I had heard brief mention of a Remington Steele reboot being planned, which brought to mind my key thoughts on doing such a reboot a few years back. For those unfamiliar with the series, it was about a female P.I. who was having trouble establishing herself due to the “female” part of that phrase, so she gave her agency a fake male figurehead, the titular Remington Steele… only to find that a slick, handsome conman shows up, claiming to be Mr. Steele, and insinuates himself into her business.
My main thoughts on reworking this for a more recent time:
- the key problem with reworking RS is the central “she was getting nowhere because she was a woman” doesn’t play nearly so strongly in modern times (not that everything is hunky dory on that regard, but the conversation has changed.) So either this is a period piece, or she has something else holding her back; if we make her not one of the beautiful people, perhaps disfigured by not disabled, that might work. “Handsome con man” still solves the problem.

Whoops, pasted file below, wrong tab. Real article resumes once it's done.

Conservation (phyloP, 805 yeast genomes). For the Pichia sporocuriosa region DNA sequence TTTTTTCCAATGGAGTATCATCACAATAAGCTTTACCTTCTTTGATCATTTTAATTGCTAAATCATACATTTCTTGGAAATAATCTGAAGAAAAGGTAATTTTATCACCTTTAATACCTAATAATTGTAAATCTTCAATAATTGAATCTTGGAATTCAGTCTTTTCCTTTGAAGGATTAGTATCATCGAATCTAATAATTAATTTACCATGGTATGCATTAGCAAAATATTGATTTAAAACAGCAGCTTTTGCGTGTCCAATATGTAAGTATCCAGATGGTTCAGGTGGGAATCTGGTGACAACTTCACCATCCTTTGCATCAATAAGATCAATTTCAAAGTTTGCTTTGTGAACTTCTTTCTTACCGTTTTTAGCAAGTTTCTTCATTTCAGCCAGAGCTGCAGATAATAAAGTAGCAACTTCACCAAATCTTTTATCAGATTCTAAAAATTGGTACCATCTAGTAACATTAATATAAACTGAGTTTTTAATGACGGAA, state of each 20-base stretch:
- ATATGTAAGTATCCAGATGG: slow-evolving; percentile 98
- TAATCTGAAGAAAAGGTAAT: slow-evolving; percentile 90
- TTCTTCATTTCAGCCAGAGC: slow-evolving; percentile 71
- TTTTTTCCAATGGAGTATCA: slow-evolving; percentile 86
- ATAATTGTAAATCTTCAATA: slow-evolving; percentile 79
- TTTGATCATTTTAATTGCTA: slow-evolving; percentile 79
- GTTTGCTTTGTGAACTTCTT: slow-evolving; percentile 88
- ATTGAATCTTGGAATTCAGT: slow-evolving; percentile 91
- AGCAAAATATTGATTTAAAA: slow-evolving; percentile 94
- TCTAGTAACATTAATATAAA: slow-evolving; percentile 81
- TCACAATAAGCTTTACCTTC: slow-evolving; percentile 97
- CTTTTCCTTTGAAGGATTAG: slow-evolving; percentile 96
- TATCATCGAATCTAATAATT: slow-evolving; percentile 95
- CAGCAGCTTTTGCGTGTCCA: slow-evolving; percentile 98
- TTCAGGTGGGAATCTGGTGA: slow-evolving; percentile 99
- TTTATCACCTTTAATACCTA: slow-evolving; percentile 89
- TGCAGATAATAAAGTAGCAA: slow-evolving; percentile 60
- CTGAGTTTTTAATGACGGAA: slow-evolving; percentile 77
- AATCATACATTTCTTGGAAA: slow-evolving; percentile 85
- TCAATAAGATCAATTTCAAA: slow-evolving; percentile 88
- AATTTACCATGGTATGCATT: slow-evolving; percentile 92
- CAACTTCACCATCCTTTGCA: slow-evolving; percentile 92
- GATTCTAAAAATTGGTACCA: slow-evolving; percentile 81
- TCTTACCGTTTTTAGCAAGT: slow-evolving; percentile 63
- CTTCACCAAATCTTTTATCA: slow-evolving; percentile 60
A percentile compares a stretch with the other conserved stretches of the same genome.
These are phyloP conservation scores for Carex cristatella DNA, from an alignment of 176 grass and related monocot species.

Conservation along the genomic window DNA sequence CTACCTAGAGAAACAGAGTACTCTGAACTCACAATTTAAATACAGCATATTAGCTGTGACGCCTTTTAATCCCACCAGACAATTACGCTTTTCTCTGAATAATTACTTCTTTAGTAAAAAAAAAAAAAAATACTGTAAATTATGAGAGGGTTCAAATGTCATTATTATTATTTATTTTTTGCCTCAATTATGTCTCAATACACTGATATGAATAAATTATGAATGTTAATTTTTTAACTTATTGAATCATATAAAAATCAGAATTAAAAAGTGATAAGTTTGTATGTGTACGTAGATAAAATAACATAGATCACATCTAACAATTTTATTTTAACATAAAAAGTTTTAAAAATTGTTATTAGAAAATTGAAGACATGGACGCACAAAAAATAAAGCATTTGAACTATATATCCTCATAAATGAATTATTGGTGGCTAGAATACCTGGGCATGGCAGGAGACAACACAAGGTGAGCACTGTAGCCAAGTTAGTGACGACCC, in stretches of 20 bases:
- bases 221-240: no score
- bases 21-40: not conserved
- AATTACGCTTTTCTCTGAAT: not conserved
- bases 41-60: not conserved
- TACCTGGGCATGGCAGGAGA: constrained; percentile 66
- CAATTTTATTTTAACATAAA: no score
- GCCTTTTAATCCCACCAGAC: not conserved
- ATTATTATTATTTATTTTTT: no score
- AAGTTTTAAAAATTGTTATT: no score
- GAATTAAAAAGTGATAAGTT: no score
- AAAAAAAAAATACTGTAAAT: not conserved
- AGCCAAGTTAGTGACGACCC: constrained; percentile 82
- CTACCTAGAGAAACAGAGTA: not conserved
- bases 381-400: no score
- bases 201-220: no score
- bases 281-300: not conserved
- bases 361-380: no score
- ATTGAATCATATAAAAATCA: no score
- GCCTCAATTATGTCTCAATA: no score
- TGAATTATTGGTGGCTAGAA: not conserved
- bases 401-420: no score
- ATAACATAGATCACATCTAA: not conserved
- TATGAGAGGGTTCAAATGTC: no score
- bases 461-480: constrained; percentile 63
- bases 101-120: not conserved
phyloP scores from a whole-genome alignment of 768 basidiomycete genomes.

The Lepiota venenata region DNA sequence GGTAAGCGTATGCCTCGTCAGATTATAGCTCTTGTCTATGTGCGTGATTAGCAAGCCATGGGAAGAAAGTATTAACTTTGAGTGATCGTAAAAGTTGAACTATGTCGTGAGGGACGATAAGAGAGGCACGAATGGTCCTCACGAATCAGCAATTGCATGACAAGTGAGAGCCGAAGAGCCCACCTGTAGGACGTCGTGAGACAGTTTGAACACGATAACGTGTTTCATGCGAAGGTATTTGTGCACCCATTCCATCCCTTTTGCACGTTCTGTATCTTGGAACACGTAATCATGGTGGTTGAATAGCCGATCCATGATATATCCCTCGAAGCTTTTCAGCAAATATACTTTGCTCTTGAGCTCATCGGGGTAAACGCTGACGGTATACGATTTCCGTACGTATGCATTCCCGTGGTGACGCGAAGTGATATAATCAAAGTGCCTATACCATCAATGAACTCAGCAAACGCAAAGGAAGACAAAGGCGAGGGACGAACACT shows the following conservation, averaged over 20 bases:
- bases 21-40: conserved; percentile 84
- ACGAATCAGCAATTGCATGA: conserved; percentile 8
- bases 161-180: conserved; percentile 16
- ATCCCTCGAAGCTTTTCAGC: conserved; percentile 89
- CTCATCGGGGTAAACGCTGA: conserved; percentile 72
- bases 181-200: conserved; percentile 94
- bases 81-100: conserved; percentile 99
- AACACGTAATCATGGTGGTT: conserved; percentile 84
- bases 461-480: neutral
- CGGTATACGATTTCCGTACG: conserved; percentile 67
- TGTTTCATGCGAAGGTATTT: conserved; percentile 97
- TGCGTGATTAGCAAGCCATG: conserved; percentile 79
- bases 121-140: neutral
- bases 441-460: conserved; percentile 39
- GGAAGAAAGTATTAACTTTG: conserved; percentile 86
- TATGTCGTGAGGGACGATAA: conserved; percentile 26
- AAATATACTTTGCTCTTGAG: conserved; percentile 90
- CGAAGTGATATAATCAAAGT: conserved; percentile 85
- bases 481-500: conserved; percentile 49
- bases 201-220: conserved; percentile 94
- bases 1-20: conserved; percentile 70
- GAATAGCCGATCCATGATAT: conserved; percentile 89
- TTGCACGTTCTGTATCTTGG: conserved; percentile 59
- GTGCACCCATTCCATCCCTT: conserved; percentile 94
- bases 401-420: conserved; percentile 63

- the key and amazing thing that you didn’t have to change? Casting Pierce Brosnan. Older, confident conman actually would work better in the role than young impetuous one. Yes, it means that the romance aspect is May/December, but even concern about that can be overcome with the she-is-not-beautiful aspect, as it becomes less “desperate older man seeking hot young thing” and more “finally, a man mature enough to see past her surface.”
But it’s a moot point, because it turns out they’re not restarting the series; they’re doing a sequel, the next generation.